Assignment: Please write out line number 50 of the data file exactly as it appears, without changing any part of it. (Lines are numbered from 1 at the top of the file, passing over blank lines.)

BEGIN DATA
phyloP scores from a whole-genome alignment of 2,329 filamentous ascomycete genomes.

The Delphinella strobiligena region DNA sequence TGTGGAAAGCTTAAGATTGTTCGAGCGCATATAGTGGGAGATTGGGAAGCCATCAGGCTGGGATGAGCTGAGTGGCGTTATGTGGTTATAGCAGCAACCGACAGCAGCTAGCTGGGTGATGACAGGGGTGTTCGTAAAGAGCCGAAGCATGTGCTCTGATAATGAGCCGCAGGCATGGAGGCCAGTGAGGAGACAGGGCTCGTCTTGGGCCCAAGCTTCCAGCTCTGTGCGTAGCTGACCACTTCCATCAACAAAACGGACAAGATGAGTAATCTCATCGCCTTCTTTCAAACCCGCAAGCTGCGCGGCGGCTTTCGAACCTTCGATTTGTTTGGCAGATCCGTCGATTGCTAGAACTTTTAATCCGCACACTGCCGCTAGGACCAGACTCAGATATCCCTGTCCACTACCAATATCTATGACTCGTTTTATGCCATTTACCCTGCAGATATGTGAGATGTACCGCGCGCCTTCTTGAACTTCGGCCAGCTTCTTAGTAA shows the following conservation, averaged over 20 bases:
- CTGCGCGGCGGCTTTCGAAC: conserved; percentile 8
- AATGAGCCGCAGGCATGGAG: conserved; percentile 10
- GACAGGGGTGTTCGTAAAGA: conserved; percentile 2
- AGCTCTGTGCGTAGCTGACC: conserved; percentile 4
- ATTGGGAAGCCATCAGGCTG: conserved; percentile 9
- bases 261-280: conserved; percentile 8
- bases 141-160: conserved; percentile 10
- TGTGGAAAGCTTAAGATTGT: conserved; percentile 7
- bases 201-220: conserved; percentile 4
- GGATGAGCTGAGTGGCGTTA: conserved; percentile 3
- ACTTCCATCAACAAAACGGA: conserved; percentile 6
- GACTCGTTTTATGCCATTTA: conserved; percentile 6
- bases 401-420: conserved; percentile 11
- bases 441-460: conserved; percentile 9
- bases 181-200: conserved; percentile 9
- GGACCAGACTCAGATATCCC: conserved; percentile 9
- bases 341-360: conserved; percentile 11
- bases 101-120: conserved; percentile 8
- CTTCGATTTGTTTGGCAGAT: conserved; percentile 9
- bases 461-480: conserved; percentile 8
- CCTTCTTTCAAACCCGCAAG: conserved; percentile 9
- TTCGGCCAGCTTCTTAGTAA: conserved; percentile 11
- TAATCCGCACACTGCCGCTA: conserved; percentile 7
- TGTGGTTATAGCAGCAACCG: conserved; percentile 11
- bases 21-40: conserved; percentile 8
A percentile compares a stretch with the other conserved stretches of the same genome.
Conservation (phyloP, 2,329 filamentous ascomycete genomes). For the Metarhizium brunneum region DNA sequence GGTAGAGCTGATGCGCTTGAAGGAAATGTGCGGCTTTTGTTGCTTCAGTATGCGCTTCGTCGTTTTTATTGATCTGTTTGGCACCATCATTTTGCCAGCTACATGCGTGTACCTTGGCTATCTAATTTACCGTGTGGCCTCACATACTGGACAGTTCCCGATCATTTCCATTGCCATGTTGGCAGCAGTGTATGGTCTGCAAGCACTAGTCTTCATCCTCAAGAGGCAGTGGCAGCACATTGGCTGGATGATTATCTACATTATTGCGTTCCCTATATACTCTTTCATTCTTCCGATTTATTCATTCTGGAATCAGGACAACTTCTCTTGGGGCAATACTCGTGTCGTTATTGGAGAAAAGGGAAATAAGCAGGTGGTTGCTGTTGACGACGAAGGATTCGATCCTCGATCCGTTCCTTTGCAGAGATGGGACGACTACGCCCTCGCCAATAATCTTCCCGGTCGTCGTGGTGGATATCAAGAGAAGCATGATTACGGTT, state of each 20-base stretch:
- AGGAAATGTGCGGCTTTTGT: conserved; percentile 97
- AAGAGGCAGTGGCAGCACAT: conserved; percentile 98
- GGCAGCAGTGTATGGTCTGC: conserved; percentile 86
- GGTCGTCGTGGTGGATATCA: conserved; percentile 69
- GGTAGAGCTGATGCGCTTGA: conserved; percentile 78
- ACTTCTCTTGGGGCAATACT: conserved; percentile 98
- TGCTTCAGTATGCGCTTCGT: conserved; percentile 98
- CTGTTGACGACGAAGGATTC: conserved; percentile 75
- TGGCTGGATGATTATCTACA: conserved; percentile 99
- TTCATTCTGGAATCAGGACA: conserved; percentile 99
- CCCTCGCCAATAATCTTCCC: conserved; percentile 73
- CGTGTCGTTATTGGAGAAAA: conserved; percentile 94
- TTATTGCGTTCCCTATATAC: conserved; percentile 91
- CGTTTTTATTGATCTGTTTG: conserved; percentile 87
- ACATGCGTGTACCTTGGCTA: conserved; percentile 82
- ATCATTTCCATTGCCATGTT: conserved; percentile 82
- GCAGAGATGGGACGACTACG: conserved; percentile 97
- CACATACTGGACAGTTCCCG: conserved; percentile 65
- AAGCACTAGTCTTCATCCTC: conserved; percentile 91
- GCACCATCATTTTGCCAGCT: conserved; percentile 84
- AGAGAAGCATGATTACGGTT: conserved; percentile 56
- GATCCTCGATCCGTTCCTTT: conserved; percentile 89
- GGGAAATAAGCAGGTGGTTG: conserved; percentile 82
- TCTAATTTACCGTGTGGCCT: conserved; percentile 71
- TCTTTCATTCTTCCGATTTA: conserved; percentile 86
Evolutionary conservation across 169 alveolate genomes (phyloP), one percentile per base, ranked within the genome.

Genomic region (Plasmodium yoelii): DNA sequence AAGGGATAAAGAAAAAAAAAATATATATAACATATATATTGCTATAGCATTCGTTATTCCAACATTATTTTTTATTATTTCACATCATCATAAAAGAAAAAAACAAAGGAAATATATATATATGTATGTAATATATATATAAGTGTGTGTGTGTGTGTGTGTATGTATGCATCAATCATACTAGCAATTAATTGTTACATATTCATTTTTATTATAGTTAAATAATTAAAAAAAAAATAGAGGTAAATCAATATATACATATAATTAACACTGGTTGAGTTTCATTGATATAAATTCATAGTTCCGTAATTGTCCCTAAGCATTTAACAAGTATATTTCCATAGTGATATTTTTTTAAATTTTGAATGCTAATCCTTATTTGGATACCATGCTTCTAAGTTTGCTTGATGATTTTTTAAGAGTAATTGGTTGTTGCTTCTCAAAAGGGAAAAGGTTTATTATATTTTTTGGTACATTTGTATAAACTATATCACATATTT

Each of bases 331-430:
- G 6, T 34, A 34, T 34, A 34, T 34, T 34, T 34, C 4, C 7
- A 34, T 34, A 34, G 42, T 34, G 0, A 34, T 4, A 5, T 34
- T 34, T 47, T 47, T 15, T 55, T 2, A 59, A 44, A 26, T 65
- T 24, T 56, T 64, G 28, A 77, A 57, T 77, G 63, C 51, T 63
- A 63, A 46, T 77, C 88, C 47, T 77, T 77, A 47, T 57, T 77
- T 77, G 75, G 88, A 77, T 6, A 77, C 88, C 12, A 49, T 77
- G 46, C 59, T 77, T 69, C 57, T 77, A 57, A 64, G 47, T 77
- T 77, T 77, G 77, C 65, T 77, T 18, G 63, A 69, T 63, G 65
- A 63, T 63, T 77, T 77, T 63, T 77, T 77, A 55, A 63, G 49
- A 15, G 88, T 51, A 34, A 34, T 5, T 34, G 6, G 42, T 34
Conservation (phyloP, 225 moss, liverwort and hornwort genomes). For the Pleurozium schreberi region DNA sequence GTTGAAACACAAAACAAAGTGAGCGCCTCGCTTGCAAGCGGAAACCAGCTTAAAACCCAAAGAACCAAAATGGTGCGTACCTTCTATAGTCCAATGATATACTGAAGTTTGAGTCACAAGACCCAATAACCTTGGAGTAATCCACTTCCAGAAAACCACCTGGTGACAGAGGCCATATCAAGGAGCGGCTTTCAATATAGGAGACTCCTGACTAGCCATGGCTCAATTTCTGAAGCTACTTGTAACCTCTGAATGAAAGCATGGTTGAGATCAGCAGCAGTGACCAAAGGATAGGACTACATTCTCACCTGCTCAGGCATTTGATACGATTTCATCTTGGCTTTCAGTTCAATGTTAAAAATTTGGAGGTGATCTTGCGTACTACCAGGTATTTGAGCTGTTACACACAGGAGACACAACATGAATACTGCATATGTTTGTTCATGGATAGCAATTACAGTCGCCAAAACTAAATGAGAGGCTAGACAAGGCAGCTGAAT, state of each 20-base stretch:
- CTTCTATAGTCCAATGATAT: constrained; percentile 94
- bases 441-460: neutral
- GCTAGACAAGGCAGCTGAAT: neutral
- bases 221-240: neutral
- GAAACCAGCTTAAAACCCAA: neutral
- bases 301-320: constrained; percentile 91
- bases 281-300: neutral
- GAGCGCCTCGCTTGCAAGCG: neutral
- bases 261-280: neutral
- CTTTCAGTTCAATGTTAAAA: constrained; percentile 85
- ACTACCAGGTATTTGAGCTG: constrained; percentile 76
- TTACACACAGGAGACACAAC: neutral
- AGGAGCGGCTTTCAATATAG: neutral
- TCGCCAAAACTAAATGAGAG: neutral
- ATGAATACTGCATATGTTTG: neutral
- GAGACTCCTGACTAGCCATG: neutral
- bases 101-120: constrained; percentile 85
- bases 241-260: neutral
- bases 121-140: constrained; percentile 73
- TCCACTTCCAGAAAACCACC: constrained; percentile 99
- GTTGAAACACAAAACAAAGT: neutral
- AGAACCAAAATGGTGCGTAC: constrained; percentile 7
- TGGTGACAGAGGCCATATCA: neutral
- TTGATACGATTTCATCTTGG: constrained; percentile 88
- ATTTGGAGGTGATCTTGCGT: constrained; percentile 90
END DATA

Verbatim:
- AGAGAAGCATGATTACGGTT: conserved; percentile 56